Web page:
In these cases when an entry is added and then deleted in Active Directory the Connector will report "delete" operation for entries that have not been added to the repository being synchronized with Active Directory. This is not a serious restriction because IBM TDI 7.1's Delete Connector mode first checks if the entry to be deleted exists and if it does not exist, the "On No Match" hook is called - this is where you can place code to handle/ignore such unnecessary deletes.
Another scenario is when entry is added and then modified. In that case the Connector will report an "add" operation for that entry, and the entry will contain all the changes made to it after the adding.
In all other possible cases the return entry will contain all the changes and it will be tagged with the last operation made to it.
Each delivered entry by the Connector contains the changeType attribute whose value is either "add" (for newly created objects), "modify" (for modified objects) or "delete" (for deleted Active Directory objects). Each entry also contains 2 attributes that represent the objectGUID value:
If you need to detect and handle moved or deleted objects, you must use the objectGUID value as object identifier instead of the LDAP distinguished name. The LDAP distinguished name changes when an object is moved or deleted, while the objectGUID attribute always remains unchanged. Store the objects' objectGUID attribute in the replicated data source and search by this attribute to locate objects.
Deleted objects in Active Directory live for a configurable period of time (60 days by default), after which they are completely removed. To avoid missing deletions, perform incremental synchronizations more frequently.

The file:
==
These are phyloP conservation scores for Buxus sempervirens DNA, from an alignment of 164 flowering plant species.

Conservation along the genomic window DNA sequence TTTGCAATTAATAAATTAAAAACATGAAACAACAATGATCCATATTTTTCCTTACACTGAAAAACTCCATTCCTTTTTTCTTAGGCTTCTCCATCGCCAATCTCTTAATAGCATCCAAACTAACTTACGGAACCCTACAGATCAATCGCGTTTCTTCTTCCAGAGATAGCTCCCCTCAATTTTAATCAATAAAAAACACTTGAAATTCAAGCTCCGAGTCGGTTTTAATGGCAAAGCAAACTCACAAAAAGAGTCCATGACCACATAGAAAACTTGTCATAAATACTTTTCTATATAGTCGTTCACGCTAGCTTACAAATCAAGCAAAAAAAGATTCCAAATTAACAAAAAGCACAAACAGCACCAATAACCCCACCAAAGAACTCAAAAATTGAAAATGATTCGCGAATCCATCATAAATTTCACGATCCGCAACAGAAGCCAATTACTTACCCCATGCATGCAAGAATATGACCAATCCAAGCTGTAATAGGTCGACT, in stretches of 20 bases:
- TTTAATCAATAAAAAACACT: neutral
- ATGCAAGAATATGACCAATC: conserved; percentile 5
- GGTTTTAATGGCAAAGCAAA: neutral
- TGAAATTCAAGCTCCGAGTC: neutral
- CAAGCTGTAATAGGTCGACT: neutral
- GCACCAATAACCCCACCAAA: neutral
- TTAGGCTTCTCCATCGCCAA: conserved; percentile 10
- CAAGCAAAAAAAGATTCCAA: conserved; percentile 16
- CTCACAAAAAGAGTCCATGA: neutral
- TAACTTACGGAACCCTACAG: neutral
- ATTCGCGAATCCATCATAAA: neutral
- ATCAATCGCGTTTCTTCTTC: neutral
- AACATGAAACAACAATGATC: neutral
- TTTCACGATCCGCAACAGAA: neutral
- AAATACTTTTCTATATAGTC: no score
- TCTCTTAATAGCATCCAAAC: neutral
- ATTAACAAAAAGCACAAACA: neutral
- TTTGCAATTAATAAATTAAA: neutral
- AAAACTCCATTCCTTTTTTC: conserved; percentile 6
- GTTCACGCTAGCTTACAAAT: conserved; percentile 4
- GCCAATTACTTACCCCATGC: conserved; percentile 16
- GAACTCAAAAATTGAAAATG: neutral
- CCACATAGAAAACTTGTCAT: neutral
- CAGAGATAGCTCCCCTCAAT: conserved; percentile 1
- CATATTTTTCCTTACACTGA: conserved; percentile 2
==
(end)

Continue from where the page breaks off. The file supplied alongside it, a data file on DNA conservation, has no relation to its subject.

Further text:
The ADCD Connector can be interrupted at any time during the synchronization process. It saves the state of the synchronization process in the User Property Store of the IBM TDI (after each Entry retrieval), and the next time the Active Directory Connector is started, it successfully continues the synchronization from the point the Active Directory Connector was interrupted.
Different versions of the LDAP protocol support different authentication methods. LDAP v2 supports three: Anonymous, Simple, Kerberos v4. LDAP v3 supports: Anonymous, Simple and SASL authentication. The AD Change Detection Connector supports Anonymous, Simple and SASL authentication.
Not all directory servers support all SASL mechanisms and in some cases do not have them enabled by default. Check the documentation and configuration options for the directory server you are connecting to for this information.
Here is an example of the parameters to add to the Extra Provider Parameters parameter to configure the LDAP Connector to use DIGEST-MD5 when the SASL authentication method is selected:
The Connector needs the following parameters:
The default LDAP port number is 389. When using SSL, the default LDAP port number is 636.
If you use Anonymous authentication, leave this parameter blank.
If you use Anonymous authentication, leave this parameter blank.
If enabled, the Connector will not sleep or timeout but instead wait for a Change Notification event (Server Search Notification Control (OID 1.2.840.1135188.8.131.528) from the Active Directory server, and the sleep interval and timeout parameters are ignored.
Changing Timeout or Sleep Interval values will automatically adjust its peer to a valid value after being changed (for example, when timeout is greater than sleep interval the value that was not edited is adjusted to be in line with the other). Adjustment is done when the field editor looses focus.
Sun Directory Change Detection Connector,
IBM Tivoli Directory Server Changelog Connector
z/OS LDAP Changelog Connector
How to poll for object attribute changes in Active Directory on Windows 2000 and Windows Server 2003.